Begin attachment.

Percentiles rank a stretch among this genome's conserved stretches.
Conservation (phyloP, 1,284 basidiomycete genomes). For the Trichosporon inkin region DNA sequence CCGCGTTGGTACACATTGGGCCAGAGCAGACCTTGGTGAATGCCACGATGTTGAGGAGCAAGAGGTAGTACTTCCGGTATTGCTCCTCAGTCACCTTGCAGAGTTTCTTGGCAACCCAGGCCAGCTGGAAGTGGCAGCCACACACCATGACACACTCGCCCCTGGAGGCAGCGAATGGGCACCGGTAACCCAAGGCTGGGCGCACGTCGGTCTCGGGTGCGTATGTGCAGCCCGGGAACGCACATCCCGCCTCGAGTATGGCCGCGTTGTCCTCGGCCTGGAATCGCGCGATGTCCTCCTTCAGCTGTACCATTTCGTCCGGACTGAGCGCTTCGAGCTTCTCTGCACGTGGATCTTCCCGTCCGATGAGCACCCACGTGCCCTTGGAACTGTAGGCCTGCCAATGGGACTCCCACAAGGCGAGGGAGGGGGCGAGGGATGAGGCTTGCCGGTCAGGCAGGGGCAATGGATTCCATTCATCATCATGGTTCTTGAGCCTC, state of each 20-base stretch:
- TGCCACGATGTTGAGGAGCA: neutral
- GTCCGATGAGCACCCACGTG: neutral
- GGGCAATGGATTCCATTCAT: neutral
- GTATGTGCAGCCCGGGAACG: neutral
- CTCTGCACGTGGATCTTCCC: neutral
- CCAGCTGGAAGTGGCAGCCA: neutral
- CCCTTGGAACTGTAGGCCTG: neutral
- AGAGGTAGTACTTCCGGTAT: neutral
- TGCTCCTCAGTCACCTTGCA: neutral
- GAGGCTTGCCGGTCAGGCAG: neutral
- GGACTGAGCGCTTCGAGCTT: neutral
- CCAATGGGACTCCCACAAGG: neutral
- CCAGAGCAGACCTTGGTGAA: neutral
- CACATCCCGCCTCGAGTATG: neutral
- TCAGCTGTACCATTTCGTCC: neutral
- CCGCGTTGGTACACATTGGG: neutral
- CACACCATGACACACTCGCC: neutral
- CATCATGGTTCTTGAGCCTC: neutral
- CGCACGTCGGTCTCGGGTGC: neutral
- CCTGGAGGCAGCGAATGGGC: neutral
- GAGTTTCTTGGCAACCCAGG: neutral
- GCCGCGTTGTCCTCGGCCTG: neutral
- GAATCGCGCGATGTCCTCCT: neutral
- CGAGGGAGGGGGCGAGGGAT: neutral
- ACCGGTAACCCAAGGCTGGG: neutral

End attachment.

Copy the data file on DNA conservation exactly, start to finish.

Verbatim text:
Percentiles rank a stretch among this genome's conserved stretches.
Conservation (phyloP, 1,284 basidiomycete genomes). For the Trichosporon inkin region DNA sequence CCGCGTTGGTACACATTGGGCCAGAGCAGACCTTGGTGAATGCCACGATGTTGAGGAGCAAGAGGTAGTACTTCCGGTATTGCTCCTCAGTCACCTTGCAGAGTTTCTTGGCAACCCAGGCCAGCTGGAAGTGGCAGCCACACACCATGACACACTCGCCCCTGGAGGCAGCGAATGGGCACCGGTAACCCAAGGCTGGGCGCACGTCGGTCTCGGGTGCGTATGTGCAGCCCGGGAACGCACATCCCGCCTCGAGTATGGCCGCGTTGTCCTCGGCCTGGAATCGCGCGATGTCCTCCTTCAGCTGTACCATTTCGTCCGGACTGAGCGCTTCGAGCTTCTCTGCACGTGGATCTTCCCGTCCGATGAGCACCCACGTGCCCTTGGAACTGTAGGCCTGCCAATGGGACTCCCACAAGGCGAGGGAGGGGGCGAGGGATGAGGCTTGCCGGTCAGGCAGGGGCAATGGATTCCATTCATCATCATGGTTCTTGAGCCTC, state of each 20-base stretch:
- TGCCACGATGTTGAGGAGCA: neutral
- GTCCGATGAGCACCCACGTG: neutral
- GGGCAATGGATTCCATTCAT: neutral
- GTATGTGCAGCCCGGGAACG: neutral
- CTCTGCACGTGGATCTTCCC: neutral
- CCAGCTGGAAGTGGCAGCCA: neutral
- CCCTTGGAACTGTAGGCCTG: neutral
- AGAGGTAGTACTTCCGGTAT: neutral
- TGCTCCTCAGTCACCTTGCA: neutral
- GAGGCTTGCCGGTCAGGCAG: neutral
- GGACTGAGCGCTTCGAGCTT: neutral
- CCAATGGGACTCCCACAAGG: neutral
- CCAGAGCAGACCTTGGTGAA: neutral
- CACATCCCGCCTCGAGTATG: neutral
- TCAGCTGTACCATTTCGTCC: neutral
- CCGCGTTGGTACACATTGGG: neutral
- CACACCATGACACACTCGCC: neutral
- CATCATGGTTCTTGAGCCTC: neutral
- CGCACGTCGGTCTCGGGTGC: neutral
- CCTGGAGGCAGCGAATGGGC: neutral
- GAGTTTCTTGGCAACCCAGG: neutral
- GCCGCGTTGTCCTCGGCCTG: neutral
- GAATCGCGCGATGTCCTCCT: neutral
- CGAGGGAGGGGGCGAGGGAT: neutral
- ACCGGTAACCCAAGGCTGGG: neutral